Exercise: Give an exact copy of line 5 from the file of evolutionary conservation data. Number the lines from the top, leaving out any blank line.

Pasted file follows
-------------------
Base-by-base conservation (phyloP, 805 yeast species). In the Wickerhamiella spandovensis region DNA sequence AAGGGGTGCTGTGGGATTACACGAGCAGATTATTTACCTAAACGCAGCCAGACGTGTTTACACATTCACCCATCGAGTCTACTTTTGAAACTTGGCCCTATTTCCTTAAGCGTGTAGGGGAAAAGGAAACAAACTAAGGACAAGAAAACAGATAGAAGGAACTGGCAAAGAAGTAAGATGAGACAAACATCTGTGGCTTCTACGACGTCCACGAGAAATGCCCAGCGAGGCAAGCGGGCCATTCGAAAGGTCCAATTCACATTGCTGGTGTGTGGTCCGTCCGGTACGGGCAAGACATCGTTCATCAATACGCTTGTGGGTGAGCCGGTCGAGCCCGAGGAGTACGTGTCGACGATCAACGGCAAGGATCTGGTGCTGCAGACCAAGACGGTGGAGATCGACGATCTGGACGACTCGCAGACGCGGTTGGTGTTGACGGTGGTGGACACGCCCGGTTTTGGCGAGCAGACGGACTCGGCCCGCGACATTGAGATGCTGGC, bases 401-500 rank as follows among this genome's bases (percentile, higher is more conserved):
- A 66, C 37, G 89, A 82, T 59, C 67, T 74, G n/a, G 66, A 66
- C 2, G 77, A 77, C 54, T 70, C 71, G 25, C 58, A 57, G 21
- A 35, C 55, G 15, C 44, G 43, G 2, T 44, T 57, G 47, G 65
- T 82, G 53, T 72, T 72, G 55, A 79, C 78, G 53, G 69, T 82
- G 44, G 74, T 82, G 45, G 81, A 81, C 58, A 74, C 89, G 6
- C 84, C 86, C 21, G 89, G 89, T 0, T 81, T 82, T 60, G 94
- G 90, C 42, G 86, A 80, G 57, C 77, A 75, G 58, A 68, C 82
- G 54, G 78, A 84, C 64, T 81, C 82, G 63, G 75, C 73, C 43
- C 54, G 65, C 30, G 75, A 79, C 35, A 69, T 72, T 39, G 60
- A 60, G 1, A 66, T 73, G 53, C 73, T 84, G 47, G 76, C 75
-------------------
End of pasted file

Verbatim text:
- T 82, G 53, T 72, T 72, G 55, A 79, C 78, G 53, G 69, T 82